We recently developed a convenient method to measure PhIP in hair, the levels of which varied greatly among subjects. In this WCRF-supported study we examined how dietary exposure to PhIP, the activity of a liver metabolic enzyme (CYP1A2) and hair colour affect hair PhIP level. Our aims were to: 1) validate the biomarker in a feeding study using already established protocols; and 2) describe its epidemiologic characteristics in a completed study of colorectal adenoma. Our objective was to determine the reliability of hair PhIP level as a biomarker of dietary intake, and the practicality of using it in large epidemiological studies to study the association of HAAs with disease risk.

How the study was carried out

Feeding study: Forty-one non-smoking volunteers were randomized to one of two doses of ground beef 
containing either 0.37 or 1.68μg/serving of PhIP, five days a week for a month, and then crossed over to the other dose after a wash-out period of 8-36 weeks. During the feeding phases, subjects ate lunch, five days a week, on the UH Manoa campus. Subjects were fed a standardized meal and refrained from eating any phytochemicals known to induce CYP1A2. For snacks, breakfasts and dinners, and on weekends, subjects followed their usual diet, except that they refrained from eating well-done meat/fish. During the wash-out period, the volunteers went back to their regular diet. The study was run in groups of ~10 subjects.

Adenoma Study: We investigated the epidemiologic correlates of hair PhIP levels in a completed study of colorectal adenoma in Hawaii in which a hair sample was collected from 229 participants, and in which smoking, hair-dye use and dietary intake, including HAA intake, were assessed through detailed questionnaires, and CYP1A2 activity measured with the caffeine test. A subset of 145 reported not using hair dye. All subjects were recruited among patients of an HMO (Kaiser Permanente Hawaii) who underwent a colonoscopy. Cases are those with a pathologically-confirmed adenoma; controls are those with a normal colon. Subjects provided clippings during a hair cut in the last year of the study.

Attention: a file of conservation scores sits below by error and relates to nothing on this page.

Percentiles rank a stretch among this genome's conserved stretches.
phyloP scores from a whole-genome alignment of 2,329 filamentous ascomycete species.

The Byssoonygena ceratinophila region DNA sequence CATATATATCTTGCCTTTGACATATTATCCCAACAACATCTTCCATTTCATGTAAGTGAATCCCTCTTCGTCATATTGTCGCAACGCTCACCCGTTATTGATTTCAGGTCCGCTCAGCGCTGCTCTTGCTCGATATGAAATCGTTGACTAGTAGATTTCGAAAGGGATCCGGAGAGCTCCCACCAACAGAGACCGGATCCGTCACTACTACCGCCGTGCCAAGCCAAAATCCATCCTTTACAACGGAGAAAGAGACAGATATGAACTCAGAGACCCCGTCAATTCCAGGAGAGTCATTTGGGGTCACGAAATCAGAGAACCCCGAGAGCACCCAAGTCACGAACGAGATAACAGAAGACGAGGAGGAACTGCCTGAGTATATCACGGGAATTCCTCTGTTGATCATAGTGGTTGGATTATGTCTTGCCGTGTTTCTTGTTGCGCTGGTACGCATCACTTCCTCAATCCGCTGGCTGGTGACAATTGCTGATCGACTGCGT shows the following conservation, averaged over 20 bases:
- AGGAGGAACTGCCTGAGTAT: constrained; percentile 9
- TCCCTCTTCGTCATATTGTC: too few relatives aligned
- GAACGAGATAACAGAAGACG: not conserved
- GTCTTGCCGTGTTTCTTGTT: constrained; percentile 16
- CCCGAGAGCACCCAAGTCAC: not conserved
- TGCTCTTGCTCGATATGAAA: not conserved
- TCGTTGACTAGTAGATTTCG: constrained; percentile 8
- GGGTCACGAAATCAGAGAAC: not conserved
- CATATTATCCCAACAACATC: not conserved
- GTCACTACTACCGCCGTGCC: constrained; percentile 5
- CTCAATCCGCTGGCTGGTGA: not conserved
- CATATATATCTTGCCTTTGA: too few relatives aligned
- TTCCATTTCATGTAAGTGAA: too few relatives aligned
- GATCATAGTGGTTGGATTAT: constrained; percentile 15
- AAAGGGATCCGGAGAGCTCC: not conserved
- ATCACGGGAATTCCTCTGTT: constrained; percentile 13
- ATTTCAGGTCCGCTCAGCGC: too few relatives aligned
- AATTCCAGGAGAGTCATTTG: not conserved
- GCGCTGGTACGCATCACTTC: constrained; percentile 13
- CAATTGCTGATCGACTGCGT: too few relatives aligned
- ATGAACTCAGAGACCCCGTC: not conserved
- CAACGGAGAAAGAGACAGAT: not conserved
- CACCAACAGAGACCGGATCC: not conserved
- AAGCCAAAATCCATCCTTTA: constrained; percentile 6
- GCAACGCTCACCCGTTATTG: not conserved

Hair PhIP Analysis: Newly grown hair (50 mg) at the nape of the neck was clipped and finely minced with professional hair clippers. PhIP was measured by a low-resolution triple quadrupole MS/MS assay.

Key findings & conclusions

In the feeding study, we showed a strong response to the intervention with a marked dose-dependent increase in hair PhIP levels, compared to baseline. This increase was linearly and strongly related to the dose received. CYP1A2 activity, as measured by the caffeine test, and hair colour, after normalising for hair melanin content, did not modify the response to the intervention. 
The adenoma study showed that BMI and intake of processed meat and red meat cooked well-done by either grilling/barbecuing, pan-frying, or oven-broiling, as assessed by a diet questionnaire, were significantly associated with PhIP levels. However, these questionnaire variables were only moderately good predictors of PhIP hair levels (R2=0.2). Thus, the dietary questionnaire has only limited validity in measuring dietary exposure to HAAs. 
Since hair dye is used by a large proportion of the population and because it interferes with the measurement of PhIP, we also developed a new multistage, high-resolution accurate mass UPLC-MS-MS assay to quantify PhIP in dyed hair. This assay showed excellent validity and reproducibility. We demonstrated in a second feeding study that the increase in PhIP levels measured in dyed hair with this assay in response to the intervention was similar to that obtained in subjects with non-dyed hair fed a comparable dose. 
These studies established the reliability of hair PhIP level as a biomarker of dietary exposure, and the practicality of using it in large epidemiological studies to investigate the association of HAAs with disease risk.

Grant publications